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On What to Say
After an Election

Academics' Forum

Allison S. Gabriel
University of Arizona


If you’re like me, the 2016 election couldn’t end fast enough—the media coverage was exhausting, social media was a battlefield, and the amount of tension was palpable in the air. I say this as a faculty member working at a university that is a blue dot in a red state. I knew that among my students—many of whom were voting in their first election—there were differences of opinions, and that sometimes the differences were very strong. I teach my two large sections of organizational behavior on Mondays and Wednesdays this semester, which meant that no matter the outcome, I would be teaching the day after the election, and I felt a responsibility to say something to my students. Often, I feel like there is this struggle we have to face as faculty when something is going on in the world—do we say something, or do we just proceed business as usual? I’ve never been much of the latter, and so it felt odd to consider not saying anything when I knew it was going to be the elephant in the room lecture hall. However, that Wednesday morning, I found myself at a loss of words for what exactly it was that I wanted to say. I began texting colleagues at my school and elsewhere, trying to get a sense for what people were going to say, or if they were going to say anything at all. It turns out that most people were in the same situation that I was, in that they wanted to speak, but the words were escaping them. It took me a couple hours that morning to figure out, but eventually I decided to just share my story in a way that I hoped wouldn’t alienate anyone in the room. I figured I’d share it here, word-for-word, in hopes that maybe the words speak to some other people out there.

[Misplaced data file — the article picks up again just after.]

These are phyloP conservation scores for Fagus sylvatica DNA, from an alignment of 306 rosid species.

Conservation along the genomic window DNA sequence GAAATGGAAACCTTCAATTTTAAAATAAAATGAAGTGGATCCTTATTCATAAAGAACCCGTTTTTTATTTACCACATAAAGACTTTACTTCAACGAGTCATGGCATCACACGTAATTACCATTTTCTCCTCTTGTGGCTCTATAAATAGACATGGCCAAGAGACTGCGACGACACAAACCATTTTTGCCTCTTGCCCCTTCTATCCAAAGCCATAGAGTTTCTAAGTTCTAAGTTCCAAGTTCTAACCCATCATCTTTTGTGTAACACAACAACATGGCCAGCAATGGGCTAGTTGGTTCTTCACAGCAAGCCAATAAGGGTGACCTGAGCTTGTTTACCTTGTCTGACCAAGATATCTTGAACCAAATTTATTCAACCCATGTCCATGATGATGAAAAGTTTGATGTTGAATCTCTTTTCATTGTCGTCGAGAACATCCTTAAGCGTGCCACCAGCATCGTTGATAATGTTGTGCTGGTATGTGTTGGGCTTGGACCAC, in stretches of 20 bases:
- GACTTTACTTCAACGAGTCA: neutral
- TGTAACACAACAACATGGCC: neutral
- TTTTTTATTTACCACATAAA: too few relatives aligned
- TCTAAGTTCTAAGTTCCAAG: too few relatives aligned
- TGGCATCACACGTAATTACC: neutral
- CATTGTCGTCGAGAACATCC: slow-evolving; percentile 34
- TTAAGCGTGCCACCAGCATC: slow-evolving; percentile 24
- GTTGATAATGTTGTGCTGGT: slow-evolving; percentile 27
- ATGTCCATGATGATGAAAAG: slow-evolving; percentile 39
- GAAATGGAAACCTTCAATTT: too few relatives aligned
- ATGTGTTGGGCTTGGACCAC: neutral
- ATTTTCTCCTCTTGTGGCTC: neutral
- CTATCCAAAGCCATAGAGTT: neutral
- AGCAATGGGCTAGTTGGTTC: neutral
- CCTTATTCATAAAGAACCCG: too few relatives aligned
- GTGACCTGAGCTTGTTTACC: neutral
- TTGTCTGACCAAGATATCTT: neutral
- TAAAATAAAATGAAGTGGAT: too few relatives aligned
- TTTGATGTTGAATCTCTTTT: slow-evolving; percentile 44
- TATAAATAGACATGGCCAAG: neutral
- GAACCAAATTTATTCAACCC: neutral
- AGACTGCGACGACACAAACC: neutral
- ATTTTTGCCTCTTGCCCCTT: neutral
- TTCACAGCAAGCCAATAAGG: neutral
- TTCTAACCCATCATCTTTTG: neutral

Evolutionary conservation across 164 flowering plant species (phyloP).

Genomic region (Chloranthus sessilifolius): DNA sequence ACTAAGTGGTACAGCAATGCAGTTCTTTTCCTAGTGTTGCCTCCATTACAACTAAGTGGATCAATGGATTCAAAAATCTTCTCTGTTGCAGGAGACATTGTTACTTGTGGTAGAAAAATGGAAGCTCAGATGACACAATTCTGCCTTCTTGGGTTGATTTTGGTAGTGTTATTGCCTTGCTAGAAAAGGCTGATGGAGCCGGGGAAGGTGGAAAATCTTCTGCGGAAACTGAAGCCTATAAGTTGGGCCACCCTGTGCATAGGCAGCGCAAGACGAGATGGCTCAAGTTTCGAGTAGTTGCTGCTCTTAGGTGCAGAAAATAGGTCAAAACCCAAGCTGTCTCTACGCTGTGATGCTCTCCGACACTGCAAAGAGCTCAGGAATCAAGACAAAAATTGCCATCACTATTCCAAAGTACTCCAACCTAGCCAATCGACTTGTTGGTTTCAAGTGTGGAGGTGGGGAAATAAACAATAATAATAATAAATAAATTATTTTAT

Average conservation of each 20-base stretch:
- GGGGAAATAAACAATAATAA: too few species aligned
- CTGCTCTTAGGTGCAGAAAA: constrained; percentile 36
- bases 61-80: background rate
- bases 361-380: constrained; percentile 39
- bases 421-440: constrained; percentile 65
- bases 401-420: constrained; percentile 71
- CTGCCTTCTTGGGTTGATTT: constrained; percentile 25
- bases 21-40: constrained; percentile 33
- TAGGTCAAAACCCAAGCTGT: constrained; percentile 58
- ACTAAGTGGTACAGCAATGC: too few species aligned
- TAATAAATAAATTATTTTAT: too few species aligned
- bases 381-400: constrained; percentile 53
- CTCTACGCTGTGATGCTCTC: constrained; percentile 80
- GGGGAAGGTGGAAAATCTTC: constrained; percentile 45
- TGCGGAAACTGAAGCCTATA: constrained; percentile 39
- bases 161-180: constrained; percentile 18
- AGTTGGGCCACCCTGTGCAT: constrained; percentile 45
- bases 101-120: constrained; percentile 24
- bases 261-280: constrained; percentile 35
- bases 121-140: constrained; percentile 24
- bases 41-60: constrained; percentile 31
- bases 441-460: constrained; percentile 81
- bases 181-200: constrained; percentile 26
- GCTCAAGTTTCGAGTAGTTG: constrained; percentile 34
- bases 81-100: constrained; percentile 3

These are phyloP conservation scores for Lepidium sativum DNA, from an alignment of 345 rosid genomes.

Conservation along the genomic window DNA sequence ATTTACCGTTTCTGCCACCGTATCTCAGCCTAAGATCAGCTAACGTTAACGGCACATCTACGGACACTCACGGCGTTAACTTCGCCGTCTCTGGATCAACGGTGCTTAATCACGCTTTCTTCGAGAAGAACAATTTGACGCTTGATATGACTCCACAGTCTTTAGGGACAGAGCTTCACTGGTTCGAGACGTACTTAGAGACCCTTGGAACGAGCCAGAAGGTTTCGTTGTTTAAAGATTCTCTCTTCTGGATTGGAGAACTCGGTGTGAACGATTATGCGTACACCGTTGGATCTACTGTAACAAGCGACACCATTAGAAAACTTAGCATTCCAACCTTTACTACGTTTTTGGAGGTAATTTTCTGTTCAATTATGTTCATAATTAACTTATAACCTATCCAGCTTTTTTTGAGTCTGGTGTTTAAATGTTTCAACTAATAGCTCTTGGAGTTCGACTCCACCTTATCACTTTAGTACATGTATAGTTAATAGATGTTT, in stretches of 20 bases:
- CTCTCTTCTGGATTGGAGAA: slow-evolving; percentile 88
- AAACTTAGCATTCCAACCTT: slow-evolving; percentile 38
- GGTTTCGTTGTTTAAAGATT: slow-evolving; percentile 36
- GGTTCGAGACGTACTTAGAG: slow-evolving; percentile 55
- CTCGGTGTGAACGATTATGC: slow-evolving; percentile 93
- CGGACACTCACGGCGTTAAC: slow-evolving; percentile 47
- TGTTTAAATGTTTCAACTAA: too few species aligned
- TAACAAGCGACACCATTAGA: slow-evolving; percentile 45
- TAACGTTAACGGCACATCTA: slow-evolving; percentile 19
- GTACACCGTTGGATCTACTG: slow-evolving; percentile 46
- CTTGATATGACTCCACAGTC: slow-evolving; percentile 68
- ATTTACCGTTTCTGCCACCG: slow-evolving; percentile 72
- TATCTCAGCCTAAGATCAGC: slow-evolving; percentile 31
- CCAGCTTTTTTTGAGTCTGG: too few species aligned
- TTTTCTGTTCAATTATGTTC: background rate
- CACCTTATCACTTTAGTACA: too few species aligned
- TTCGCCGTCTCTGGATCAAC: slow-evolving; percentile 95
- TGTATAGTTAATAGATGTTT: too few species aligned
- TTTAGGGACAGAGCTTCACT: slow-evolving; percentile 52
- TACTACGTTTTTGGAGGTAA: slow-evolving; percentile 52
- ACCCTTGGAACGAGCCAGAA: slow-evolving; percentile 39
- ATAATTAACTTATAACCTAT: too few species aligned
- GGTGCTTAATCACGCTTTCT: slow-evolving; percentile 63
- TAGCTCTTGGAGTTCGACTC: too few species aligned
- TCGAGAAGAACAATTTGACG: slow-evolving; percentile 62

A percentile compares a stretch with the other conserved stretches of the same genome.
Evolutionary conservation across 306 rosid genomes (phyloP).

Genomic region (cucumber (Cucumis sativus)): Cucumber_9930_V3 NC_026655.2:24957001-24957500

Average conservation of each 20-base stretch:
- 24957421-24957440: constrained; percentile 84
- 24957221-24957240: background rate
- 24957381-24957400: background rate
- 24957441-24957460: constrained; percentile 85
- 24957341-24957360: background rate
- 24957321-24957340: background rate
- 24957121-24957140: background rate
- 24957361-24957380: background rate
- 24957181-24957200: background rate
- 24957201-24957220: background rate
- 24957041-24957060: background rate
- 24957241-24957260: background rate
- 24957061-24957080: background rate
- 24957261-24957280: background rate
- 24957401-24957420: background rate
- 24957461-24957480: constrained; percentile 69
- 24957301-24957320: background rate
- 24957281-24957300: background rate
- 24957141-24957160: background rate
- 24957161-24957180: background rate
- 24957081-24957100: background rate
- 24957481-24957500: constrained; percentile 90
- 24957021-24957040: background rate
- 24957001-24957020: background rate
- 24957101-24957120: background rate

I thought a lot about what I would say post election day. In fact, I had this conversation with several colleagues when the semester began back in August as the campaigns were reaching their peak, highlighting the fact that I would have class on a Wednesday the day after the election, and I would face this dilemma of whether to speak or whether to say silent. As I’ve said before, I would be remiss to not comment on major events happening in the world, and an election—for many of you, the first one you were able to vote in—certainly falls into that category.